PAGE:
Cardiac-valvular subtype of EDS is associated with valvular hypermotility, severe valvular damage and aortic root aneurism.

Screening of valvular alterations is mandatory in patients with articular hypermobility syndromes.

Acknowledgments

None to declare.

Financial Disclosure

None to declare.

Conflict of Interest

None to declare.

Informed Consent

Informed consent was obtained.

Author Contributions

Sofia Xavier Pires as first author was leader of the medical team and responsible for the diagnosis, data analysis and medical writing. Gabriela Pereira and David Paiva were responsible for data collection and interpretation. Filipa Cordeiro was responsible for cardiologic evaluation of the patient and provided interpretation of transthoracic echocardiogram studies. Magda Fernandes and Jorge Cotter provided senior authorship and critical revision of this article.

Data Availability

Any inquiries regarding supporting data availability of this study should be directed to the corresponding author.


References▴Top 
  1. Bergqvist D, Bjorck M, Wanhainen A. Treatment of vascular Ehlers-Danlos syndrome: a systematic review. Ann Surg. 2013;258(2):257-261.
    doi pubmed
  2. Pepin M, Schwarze U, Superti-Furga A, Byers PH. Clinical and genetic features of Ehlers-Danlos syndrome type IV, the vascular type. N Engl J Med. 2000;342(10):673-680.
    doi pubmed
  3. Brooke BS, Arnaoutakis G, McDonnell NB, Black JH, 3rd. Contemporary management of vascular complications associated with Ehlers-Danlos syndrome. J Vasc Surg. 2010;51(1):131-138; discussion 138-139.
    doi pubmed
  4. Eagleton MJ. Arterial complications of vascular Ehlers-Danlos syndrome. J Vasc Surg. 2016;64(6):1869-1880.
    doi pubmed
  5. Malfait F. Vascular aspects of the Ehlers-Danlos Syndromes. Matrix Biol. 2018;71-72:380-395.
    doi pubmed


This article is distributed under the terms of the Creative Commons Attribution Non-Commercial 4.0 International License, which permits unrestricted non-commercial use, distribution, and reproduction in any medium, provided the original work is properly cited.


Journal of Medical Cases is published by Elmer Press Inc.

 

Browse  Journals  

 

Journal of Clinical Medicine Research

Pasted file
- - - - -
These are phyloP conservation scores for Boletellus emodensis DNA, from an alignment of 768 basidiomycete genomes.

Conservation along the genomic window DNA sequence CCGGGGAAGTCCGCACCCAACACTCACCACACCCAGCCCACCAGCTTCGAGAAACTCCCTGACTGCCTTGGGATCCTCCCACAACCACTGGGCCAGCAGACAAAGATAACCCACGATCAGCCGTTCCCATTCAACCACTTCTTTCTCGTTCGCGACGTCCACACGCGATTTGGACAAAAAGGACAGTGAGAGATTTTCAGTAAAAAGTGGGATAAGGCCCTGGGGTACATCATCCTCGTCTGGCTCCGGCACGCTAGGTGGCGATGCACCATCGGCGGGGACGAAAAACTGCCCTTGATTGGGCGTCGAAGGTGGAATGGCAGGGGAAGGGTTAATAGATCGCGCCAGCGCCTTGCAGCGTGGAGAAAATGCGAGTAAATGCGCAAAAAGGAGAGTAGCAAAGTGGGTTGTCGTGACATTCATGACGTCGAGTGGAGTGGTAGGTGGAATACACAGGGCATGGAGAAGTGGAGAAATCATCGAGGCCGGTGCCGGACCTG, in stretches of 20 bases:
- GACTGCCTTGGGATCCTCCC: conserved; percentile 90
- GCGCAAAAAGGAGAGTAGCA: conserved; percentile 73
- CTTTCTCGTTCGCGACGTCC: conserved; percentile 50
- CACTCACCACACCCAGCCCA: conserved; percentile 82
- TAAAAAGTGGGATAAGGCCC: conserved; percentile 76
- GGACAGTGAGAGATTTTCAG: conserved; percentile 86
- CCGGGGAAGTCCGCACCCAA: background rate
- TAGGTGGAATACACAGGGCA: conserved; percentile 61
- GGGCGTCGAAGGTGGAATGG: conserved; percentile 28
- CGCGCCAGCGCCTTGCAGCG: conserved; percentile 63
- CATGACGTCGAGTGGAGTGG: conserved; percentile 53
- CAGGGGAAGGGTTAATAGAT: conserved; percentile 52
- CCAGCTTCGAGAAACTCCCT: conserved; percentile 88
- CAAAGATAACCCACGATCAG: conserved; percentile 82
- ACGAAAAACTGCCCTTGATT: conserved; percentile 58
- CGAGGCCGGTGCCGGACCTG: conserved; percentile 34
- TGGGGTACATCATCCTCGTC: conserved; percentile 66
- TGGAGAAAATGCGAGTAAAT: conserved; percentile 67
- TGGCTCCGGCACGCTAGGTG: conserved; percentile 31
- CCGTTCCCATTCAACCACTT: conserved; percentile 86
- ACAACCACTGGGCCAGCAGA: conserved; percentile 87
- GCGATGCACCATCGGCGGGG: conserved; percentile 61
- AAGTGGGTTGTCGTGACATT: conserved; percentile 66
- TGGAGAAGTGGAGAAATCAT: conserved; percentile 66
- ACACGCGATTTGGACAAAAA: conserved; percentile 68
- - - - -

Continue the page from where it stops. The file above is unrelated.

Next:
Journal of Endocrinology and Metabolism

Journal of Clinical Gynecology and Obstetrics

 

World Journal of Oncology

Gastroenterology Research

Journal of Hematology

 

Journal of Medical Cases

Journal of Current Surgery

Clinical Infection and Immunity

 

Cardiology Research

World Journal of Nephrology and Urology

Cellular and Molecular Medicine Research

 

Journal of Neurology Research

International Journal of Clinical Pediatrics

 

 
       
 

Journal of Medical Cases, monthly, ISSN 1923-4155 (print), 1923-4163 (online), published by Elmer Press Inc.                     
The content of this site is intended for health care professionals.
This is an open-access journal distributed under the terms of the Creative Commons Attribution-NonCommercial 4.0 International License, which permits unrestricted
non-commercial use, distribution, and reproduction in any medium, provided the original work is properly cited.
Creative Commons Attribution license (Attribution-NonCommercial 4.0 International CC-BY-NC 4.0)


This journal follows the International Committee of Medical Journal Editors (ICMJE) recommendations for manuscripts submitted to biomedical journals,
the Committee on Publication Ethics (COPE) guidelines, and the Principles of Transparency and Best Practice in Scholarly Publishing.

website: www.journalmc.org   editorial contact: editor@journalmc.org
Address: 9225 Leslie Street, Suite 201, Richmond Hill, Ontario, L4B 3H6, Canada

© Elmer Press Inc. All Rights Reserved.